Denaturation of Natural Milk Proteins
are exposed to increasing temperature, losses of solubility
or enzymatic activity occurs over a fairly narrow
range. Depending upon the protein studied and the
severity of the heating, these changes may or may
not be reversible.
the temperature is increased, a number of bonds in
the protein molecule are weakened. The first affected
are the long range interactions that are necessary
for the presence of tertiary structure. As these bonds
are first weakened and are broken, the protein obtains
a more flexible structure and the groups are exposed
to solvent. If heating ceases at this stage the protein
should be able to readily refold to the native structure.
heating continues, some of the cooperative hydrogen
bonds that stabilize helical structure will begin
to break. As these bonds are broken, water can interact
with and form new hydrogen bonds with the amide nitrogen
and carbonyl oxygens of the peptide bonds.
presence of water further weakens nearby hydrogen
bonds by causing an increase in the effective dielectric
constant near them. As the helical structure is broken,
hydrophobic groups are exposed to the solvent.
effect of exposure of new hydrogen bonding groups
and of hydrophobic groups is to increase the amount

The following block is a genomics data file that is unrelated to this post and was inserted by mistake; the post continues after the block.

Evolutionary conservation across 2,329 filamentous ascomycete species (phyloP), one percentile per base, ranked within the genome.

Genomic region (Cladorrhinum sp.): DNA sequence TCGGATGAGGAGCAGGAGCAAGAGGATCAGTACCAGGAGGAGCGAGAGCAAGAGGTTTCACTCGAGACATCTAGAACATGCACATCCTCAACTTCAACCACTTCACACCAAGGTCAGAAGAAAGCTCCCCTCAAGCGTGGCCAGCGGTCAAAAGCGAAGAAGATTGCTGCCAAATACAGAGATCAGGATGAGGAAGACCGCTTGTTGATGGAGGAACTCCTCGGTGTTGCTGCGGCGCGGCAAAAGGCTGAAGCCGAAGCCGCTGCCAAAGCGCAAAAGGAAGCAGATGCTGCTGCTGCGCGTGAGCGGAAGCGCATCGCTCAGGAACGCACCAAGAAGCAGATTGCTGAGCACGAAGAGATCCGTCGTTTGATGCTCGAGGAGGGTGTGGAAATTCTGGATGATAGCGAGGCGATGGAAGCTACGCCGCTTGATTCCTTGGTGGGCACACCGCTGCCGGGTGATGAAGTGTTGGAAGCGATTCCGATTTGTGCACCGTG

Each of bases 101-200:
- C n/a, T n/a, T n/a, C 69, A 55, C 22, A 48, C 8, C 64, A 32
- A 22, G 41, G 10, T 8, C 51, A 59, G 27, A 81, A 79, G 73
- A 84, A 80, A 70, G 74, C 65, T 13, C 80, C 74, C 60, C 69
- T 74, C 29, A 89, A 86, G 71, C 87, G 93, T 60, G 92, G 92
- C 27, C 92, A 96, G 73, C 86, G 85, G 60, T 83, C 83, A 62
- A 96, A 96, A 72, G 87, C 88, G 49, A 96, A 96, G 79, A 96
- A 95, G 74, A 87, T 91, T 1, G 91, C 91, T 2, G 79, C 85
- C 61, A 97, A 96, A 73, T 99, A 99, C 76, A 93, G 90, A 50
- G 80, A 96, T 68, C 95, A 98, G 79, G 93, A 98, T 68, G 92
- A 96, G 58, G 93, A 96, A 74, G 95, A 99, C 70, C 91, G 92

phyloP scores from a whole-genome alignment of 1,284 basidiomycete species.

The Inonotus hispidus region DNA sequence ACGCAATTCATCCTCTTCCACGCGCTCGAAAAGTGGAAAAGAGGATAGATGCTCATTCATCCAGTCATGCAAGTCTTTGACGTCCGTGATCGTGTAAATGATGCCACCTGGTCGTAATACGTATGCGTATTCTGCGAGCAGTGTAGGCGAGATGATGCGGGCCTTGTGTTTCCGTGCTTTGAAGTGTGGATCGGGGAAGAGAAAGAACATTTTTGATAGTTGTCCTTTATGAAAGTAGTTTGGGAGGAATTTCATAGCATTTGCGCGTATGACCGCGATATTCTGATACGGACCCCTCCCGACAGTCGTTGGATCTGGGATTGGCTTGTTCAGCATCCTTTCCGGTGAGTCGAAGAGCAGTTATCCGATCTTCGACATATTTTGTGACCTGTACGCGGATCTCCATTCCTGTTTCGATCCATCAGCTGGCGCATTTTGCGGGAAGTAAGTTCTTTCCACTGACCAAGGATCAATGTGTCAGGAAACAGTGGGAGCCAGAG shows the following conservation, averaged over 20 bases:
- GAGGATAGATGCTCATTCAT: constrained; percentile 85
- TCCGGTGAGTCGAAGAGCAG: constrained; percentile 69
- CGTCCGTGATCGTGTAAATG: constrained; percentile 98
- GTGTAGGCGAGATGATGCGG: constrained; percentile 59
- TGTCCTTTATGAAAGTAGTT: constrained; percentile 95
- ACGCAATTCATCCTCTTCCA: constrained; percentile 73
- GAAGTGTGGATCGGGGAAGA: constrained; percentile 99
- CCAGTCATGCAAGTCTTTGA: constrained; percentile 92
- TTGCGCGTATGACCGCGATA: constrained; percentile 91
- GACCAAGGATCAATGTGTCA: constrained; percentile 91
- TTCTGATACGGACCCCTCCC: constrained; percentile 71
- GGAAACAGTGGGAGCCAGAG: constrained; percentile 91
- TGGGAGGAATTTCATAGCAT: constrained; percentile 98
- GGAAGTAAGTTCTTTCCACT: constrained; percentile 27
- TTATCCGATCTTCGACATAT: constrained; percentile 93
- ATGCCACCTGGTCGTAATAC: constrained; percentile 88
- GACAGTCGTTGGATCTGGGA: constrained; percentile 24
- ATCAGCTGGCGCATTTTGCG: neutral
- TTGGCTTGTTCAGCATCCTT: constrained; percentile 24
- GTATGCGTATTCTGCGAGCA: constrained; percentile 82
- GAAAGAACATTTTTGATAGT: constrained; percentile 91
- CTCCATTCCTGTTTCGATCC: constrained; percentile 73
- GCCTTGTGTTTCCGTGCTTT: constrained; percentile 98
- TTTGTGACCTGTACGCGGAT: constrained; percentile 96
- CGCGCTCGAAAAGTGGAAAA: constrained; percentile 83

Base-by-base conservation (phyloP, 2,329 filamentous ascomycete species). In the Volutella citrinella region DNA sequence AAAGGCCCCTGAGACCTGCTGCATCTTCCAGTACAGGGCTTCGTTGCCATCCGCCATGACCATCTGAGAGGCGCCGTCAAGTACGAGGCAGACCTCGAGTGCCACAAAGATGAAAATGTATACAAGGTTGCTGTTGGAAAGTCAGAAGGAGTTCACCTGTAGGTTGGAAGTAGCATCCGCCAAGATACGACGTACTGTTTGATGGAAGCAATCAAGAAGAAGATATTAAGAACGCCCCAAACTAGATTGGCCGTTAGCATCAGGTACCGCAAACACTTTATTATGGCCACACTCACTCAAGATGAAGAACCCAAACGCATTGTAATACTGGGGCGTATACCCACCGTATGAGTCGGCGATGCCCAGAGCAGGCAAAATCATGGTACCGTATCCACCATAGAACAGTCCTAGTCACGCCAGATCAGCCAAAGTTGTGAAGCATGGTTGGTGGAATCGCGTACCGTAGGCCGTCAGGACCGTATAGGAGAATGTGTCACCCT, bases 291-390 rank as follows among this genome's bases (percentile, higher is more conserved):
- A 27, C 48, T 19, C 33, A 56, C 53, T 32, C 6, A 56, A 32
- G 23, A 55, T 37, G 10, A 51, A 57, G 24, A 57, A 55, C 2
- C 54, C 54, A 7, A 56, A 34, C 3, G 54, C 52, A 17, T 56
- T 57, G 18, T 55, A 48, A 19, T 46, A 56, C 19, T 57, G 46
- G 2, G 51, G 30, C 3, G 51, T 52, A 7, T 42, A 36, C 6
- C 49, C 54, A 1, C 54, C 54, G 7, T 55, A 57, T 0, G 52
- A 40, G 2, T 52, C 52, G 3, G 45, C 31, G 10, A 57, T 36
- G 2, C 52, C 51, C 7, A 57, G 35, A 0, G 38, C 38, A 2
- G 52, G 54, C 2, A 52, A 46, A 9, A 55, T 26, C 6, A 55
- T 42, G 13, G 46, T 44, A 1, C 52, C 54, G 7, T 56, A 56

of water bound by the protein molecules. The unfolding
that occurs increase the hydrodynamic radius of the
molecule causing the viscosity of the solution to
increase. The net result will be an attempt by the
protein to minimize its free energy by burying as
many hydrophobic groups while exposing as many polar
groups as possible to the solvent. While this is analogous
to what occurred when the protein folded originally,
it is happening at a much higher temperature. This
greatly weakens the short range interaction that initially
direct protein folding and the structures that occur
will often be vastly different from the native protein.
cooling, the structures obtained by the aggregated
proteins may not be those of lowest possible free
energy, but kinetic barriers will prevent them from
returning to the native format. Any attempt to obtain
the native structure would first require that the
hydrophobic bonds that caused the aggregation be broken.
would be energetically unfavorable and highly unlikely.
Only when all the intermolecular hydrophobic bonds
were broken, could the protein begin to refold as
directed by the energy of short range interactions.
The exposure of this large number of hydrophobic groups
to the solvent, however, presents a large energy barrier
that make such a refolding kinetically unlikely.
of most proteins to high temperatures results in irreversible
denaturation. Some proteins, like caseins, however,
contain little if any secondary structure and have
managed to remove their hydrophobic groups from contact
with the solvent without the need for extensive structure.
This lack of secondary structure causes these proteins
to be extremely resistant to thermal denaturation.
increased water binding noted in the early stages
of denaturation may be retained following hydrophobic
aggregations. The loss of solubility that occurs will
greatly reduce the viscosity to a level below that
of the native proteins.